One would think that Muslim leaders would be irate over President Trump’s temporary ban on refugees and immigrants, but sources indicate that a number of them are waiting for the chance to travel to the US to meet and talk with Trump. If his ban on travel survives upcoming legal challenges, will these leaders be given waivers to enter the US?
Many in the Muslim world are furious at President Donald Trump—but not some of its most important leaders.
Even as Trump draws global scorn for halting immigration from seven Muslim countries, key Arab leaders in the Middle East whose countries weren’t included in the ban are mostly staying quiet. The reason: they see Trump as a crucial ally against Iran and the Islamic extremists who threaten their own regimes, according to diplomats and experts.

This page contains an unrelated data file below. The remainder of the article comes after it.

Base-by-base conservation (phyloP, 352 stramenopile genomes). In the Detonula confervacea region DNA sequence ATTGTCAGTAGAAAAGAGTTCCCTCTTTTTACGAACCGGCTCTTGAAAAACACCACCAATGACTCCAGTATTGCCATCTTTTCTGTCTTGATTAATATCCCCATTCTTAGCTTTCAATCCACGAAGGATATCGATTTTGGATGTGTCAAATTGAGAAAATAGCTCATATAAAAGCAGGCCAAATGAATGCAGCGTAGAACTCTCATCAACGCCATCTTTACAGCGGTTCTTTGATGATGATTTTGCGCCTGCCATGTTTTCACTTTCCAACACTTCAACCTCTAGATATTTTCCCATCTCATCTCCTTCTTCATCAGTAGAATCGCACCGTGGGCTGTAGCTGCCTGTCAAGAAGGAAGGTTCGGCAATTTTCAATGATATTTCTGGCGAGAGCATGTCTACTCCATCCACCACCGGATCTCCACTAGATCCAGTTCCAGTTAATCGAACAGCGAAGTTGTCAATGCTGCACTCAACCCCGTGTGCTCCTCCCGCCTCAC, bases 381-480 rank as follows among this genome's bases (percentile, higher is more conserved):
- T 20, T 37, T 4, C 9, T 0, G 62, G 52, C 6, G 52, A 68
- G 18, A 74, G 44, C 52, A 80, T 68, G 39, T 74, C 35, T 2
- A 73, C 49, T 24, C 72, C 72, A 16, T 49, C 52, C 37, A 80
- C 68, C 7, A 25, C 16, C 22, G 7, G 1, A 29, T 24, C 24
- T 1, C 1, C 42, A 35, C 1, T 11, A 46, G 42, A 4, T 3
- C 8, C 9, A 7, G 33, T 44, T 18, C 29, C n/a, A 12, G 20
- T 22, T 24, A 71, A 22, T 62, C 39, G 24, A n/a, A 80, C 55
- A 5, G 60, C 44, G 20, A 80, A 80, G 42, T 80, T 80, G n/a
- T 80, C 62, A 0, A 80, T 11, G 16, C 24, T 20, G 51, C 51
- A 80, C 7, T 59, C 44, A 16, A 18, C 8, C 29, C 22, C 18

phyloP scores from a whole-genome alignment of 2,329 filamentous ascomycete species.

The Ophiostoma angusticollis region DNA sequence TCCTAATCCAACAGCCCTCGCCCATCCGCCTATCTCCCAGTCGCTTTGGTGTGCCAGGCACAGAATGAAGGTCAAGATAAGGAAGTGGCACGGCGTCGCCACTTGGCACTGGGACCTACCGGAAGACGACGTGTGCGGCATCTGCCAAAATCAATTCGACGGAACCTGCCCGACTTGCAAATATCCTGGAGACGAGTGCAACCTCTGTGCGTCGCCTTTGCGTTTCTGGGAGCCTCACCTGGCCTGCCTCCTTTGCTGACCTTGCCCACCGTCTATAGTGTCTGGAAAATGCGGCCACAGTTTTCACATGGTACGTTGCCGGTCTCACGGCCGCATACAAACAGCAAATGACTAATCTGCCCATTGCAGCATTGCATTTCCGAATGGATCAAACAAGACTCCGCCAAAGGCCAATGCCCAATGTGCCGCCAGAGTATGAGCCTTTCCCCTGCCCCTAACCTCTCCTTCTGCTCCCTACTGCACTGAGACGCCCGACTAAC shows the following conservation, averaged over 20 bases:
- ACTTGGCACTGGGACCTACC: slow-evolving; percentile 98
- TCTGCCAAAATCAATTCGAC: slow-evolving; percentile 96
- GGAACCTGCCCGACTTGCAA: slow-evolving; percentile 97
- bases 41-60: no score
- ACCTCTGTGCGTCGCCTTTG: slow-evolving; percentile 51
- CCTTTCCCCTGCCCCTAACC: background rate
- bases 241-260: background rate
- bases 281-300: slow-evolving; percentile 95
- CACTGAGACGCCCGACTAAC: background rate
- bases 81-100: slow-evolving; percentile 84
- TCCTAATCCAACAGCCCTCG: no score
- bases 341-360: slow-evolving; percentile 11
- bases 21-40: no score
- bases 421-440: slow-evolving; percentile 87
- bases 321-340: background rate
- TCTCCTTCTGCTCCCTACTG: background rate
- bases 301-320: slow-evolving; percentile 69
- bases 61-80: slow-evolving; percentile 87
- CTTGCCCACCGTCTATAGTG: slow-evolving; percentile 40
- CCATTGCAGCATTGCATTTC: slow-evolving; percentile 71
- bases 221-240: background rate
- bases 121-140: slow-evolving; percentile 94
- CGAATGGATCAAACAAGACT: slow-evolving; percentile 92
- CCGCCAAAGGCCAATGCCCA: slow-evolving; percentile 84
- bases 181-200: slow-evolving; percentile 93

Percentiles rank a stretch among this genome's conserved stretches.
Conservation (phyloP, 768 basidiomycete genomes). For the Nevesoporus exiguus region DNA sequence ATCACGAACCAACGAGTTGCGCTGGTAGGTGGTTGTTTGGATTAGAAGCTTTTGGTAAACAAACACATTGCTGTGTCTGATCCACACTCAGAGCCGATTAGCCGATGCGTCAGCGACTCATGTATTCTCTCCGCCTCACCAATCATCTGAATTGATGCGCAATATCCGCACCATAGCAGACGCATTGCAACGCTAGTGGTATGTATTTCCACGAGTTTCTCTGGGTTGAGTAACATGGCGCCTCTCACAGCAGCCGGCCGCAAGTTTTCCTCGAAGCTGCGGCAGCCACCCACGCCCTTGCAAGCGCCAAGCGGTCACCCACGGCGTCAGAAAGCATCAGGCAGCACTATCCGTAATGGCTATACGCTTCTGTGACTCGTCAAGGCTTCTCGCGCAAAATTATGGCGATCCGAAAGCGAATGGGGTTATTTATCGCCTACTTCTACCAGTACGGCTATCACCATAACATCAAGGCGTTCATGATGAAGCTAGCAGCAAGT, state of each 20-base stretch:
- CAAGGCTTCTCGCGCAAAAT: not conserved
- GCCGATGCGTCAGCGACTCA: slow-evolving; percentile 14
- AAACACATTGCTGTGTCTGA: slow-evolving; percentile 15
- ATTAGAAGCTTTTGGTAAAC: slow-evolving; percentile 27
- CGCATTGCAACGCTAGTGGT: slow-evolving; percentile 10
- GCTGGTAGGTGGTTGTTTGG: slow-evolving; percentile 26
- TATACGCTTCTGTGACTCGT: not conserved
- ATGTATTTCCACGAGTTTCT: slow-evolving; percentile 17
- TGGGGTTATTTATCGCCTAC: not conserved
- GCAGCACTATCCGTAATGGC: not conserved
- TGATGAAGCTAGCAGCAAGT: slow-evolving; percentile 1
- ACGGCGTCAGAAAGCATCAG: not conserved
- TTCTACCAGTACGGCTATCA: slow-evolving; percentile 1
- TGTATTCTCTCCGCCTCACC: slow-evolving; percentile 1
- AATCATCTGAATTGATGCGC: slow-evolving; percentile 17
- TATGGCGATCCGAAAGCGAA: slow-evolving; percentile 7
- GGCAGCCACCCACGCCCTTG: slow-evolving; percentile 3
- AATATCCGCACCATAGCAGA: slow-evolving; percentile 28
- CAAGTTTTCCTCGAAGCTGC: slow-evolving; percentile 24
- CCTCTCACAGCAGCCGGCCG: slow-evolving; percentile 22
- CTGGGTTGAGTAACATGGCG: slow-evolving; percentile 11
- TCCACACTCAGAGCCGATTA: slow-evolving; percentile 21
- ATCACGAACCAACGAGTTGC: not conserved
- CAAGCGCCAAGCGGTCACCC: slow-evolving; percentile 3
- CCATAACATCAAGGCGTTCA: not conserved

But some foreign policy insiders with Middle East contacts warn that pro-Trump Arab governments are playing a dangerous game, focusing on how he’ll end their longtime frustrations with U.S. policy under President Barack Obama without worrying about the blowback Trump might spark.
“There’s a big blind spot,” said Brian Katulis, a fellow at the Center for American Progress who visits the Middle East regularly. “I do think there’s more than a little wishful thinking, and willful blindness, on Trump’s anti-Muslim bigotry.”